The overall winner will be announced at the ninth annual Anzisha Prize Forum in October in Johannesburg, South Africa.
2019 ANZISHA PRIZE
Two young Ugandan women have made it to the shortlist for the 2019 Anzisha Prize, which recognizes Africa's youngest entrepreneurs with inspiring business ideas.
Saudah Birungi and Catherine Nalukwago, both aged 22, are among 20 young finalists shortlisted for the coveted prize that will see one grand winner walk away with $25,000 (about sh92m).
The overall winner will be announced at the ninth annual Anzisha Prize Forum on October 22 in Johannesburg, South Africa.
Saudah co-founded Tusafishe, which is an enterprise that constructs water filters using locally available materials for students in rural schools and in their homes to provide them with safe drinking water
Nalukwago is the co-founder of Vertical and Micro Gardening, an enterprise that has developed a product called The Vertical Farm, which makes urban farming a viable micro-enterprise for low-income households
Meanwhile, the top 20 will gather in Johannesburg for a 12-day accelerator boot camp where they will be coached by local and global experts in preparation for the independent judging panel who will decide the winner
The boot camp marks the start of the entrepreneurs' Anzisha Prize Fellowship, where they each will access coaching support, market access services, and further funding opportunities.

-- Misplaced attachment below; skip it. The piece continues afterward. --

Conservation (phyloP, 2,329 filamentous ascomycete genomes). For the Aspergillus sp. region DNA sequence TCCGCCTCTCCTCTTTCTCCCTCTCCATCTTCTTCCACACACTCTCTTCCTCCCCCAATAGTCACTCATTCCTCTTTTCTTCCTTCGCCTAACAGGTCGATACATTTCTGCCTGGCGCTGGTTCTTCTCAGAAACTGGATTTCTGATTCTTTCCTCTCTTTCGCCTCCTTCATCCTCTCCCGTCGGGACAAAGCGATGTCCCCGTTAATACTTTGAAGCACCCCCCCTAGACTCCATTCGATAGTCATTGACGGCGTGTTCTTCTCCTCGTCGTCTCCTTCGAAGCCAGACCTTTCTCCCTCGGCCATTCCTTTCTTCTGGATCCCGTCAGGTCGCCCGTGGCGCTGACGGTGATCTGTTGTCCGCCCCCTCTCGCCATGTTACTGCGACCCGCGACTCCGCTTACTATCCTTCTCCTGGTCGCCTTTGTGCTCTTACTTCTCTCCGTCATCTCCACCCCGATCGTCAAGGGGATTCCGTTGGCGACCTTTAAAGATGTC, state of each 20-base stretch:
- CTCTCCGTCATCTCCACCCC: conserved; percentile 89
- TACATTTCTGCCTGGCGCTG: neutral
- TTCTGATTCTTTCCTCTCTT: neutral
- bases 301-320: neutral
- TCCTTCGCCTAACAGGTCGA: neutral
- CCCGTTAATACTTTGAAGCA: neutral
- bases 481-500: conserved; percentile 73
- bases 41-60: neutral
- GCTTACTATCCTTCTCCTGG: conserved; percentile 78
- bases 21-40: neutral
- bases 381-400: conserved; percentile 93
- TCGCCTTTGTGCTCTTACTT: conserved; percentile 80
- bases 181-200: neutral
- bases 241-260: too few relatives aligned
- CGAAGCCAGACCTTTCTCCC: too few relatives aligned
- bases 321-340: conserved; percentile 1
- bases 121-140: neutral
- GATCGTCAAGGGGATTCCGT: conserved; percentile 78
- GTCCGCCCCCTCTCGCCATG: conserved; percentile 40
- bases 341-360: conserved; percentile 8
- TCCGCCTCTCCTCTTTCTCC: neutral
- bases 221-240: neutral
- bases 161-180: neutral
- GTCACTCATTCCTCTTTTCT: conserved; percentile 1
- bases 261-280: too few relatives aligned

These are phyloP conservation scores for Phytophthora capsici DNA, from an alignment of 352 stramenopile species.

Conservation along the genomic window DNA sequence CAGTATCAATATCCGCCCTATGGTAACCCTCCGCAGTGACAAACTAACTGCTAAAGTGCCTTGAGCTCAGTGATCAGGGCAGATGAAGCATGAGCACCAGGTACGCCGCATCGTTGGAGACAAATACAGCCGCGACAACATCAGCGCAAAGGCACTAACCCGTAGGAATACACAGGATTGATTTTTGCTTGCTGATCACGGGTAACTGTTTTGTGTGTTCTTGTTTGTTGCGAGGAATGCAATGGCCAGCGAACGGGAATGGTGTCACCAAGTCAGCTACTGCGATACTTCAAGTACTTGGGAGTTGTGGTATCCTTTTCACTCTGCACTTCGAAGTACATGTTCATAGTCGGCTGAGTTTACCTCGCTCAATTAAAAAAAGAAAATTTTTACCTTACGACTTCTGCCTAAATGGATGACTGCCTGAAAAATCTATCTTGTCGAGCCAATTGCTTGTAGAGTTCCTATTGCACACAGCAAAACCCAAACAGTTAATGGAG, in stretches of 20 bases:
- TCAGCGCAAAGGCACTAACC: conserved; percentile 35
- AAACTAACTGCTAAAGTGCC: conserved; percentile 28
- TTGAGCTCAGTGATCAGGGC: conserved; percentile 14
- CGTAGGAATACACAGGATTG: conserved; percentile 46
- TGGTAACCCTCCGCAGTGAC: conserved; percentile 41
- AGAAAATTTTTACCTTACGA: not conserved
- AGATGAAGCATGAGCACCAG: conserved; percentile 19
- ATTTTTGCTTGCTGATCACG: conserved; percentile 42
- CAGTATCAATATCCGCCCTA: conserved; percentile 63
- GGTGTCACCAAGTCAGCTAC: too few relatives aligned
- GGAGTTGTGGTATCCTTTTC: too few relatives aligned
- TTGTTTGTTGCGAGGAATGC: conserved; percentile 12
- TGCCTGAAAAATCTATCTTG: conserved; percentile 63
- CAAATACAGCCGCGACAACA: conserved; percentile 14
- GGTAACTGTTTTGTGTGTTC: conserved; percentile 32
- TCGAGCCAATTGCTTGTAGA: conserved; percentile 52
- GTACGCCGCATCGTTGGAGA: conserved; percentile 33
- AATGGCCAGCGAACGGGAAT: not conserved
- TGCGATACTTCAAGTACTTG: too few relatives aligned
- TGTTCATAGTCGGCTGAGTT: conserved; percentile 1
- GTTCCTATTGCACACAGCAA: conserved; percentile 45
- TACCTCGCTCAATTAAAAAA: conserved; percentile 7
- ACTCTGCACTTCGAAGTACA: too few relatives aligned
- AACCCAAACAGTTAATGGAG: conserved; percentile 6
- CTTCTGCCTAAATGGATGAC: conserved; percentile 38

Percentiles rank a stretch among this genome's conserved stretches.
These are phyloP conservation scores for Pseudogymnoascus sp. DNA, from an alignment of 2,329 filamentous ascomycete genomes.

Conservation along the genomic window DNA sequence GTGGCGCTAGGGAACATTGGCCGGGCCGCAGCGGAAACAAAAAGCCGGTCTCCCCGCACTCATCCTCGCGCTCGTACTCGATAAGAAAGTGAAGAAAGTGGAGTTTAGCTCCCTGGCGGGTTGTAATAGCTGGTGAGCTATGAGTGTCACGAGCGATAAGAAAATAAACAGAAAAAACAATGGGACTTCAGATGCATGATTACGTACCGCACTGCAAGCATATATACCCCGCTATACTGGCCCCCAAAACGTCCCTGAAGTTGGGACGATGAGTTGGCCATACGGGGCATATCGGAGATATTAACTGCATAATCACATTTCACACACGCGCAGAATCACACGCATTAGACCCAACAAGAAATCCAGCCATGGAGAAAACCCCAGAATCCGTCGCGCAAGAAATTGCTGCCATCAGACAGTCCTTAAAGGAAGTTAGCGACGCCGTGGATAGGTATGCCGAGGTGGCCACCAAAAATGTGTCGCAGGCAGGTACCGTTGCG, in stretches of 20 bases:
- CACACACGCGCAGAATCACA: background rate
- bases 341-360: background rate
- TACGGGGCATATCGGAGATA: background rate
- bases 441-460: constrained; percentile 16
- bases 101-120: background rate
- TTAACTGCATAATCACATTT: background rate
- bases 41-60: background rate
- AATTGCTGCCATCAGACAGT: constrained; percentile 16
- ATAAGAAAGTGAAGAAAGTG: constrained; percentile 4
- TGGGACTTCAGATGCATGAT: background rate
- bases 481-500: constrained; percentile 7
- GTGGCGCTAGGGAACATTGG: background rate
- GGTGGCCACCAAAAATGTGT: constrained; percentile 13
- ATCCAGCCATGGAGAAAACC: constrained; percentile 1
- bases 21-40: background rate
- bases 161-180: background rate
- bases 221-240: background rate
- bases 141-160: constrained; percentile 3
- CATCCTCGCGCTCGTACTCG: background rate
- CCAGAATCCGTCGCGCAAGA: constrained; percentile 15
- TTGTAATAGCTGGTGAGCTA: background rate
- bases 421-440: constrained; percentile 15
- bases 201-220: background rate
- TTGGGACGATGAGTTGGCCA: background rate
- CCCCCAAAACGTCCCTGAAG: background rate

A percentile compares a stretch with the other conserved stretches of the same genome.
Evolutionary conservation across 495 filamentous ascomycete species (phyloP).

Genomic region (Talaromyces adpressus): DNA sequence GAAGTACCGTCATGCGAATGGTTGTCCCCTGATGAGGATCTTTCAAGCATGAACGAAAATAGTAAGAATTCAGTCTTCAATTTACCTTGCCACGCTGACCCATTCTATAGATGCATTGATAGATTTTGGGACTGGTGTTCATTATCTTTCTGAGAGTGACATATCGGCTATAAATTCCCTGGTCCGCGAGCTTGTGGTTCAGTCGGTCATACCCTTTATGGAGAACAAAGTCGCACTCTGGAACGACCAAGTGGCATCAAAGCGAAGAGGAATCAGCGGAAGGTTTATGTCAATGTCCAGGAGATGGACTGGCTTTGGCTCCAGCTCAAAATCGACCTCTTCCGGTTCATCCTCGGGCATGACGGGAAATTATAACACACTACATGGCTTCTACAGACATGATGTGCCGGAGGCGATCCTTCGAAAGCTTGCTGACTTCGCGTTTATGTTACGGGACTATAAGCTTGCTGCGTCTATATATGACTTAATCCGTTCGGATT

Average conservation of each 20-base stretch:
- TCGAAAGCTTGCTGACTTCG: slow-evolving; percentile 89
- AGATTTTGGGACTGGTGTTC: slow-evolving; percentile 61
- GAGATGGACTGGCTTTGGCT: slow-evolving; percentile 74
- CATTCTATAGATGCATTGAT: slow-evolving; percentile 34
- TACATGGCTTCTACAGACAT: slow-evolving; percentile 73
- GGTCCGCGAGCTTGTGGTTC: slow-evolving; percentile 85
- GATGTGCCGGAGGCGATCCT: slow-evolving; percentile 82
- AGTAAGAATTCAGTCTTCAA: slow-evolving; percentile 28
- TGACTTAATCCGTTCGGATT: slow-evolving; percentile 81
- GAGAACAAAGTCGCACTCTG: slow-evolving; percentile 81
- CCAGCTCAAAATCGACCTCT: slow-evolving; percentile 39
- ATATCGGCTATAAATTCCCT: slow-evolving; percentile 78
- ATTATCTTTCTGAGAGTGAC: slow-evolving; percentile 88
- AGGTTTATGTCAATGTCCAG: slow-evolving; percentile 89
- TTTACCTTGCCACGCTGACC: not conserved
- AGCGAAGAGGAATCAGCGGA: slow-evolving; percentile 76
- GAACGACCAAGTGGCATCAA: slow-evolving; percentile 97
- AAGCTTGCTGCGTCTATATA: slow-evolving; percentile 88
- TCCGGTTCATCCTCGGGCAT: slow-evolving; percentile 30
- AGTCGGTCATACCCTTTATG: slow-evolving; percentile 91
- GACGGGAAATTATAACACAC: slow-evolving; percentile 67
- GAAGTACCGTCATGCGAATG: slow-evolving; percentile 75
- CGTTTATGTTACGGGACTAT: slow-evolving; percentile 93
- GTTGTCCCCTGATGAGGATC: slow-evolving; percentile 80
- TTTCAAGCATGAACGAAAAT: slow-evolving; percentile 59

The Anzisha Prize is an African Leadership Academy and Mastercard Foundation partnership, which identifies, supports and celebrates young African entrepreneurs between the ages of 15-22.
It recongises young people with ideas, ventures and businesses, that harness the power to redefine and reimagine Africa's growth trajectory.
Young entrepreneurs who apply stand a chance to win a share of the $100,000 prize pool, network with global leaders and mentorship support from renowned experts.
While the grand prize winner will take home $25,000, the first runner-up will receive $15,000 and the second runner-up $12,500.
According to an advisory, over 500 applications were received, including those from submissions from remote and fragile communities.
From Somalia to Chad, applicants showcased their business acumen with enterprises that provide solutions to some of the continent's biggest problems, the prize organisers revealed in a statement.
"This year, we're particularly excited about the new format. We've created a tailored experience that will allow people to explore the Anzisha movement in all its entirety," said Melissa Mbazo, Anzisha Program Manager.
"From start to finish, the day will look at shaping the future of entrepreneurship on the continent and young entrepreneurs will be at the helm, steering the conversations."
While the candidates are from various sectors, agricultural businesses submitted the highest number of applications this year.
For the very first time, finalists from The Gambia, Democratic Republic of Congo, and Somalia have been chosen as part of the 2019 cohort.
"Africa's greatest asset is its young people and the Anzisha Prize, now in its ninth year, is a testament to their passion and creativity," said Koffi Assouan, Program Manager, Mastercard Foundation.
"Their commitment to the continent is reflected in the very nature of the businesses they choose, often focused on social good and on improving the lives of those around them."
One of the past winners is Andrew Mupuya, a Ugandan who won the Anzisha grand prize of $30,000 (about sh110m) in 2012 for nurturing a business idea he hatched when he was just 16.
Mupuya, who started out with seed capital of sh36,000, has built a lucrative business from selling paper bags to retail shops, supermarkets, hospitals and major local flour manufacturers.
The prize is open to very young African entrepreneurs who have founded or co-founded a running business in any sector on the continent.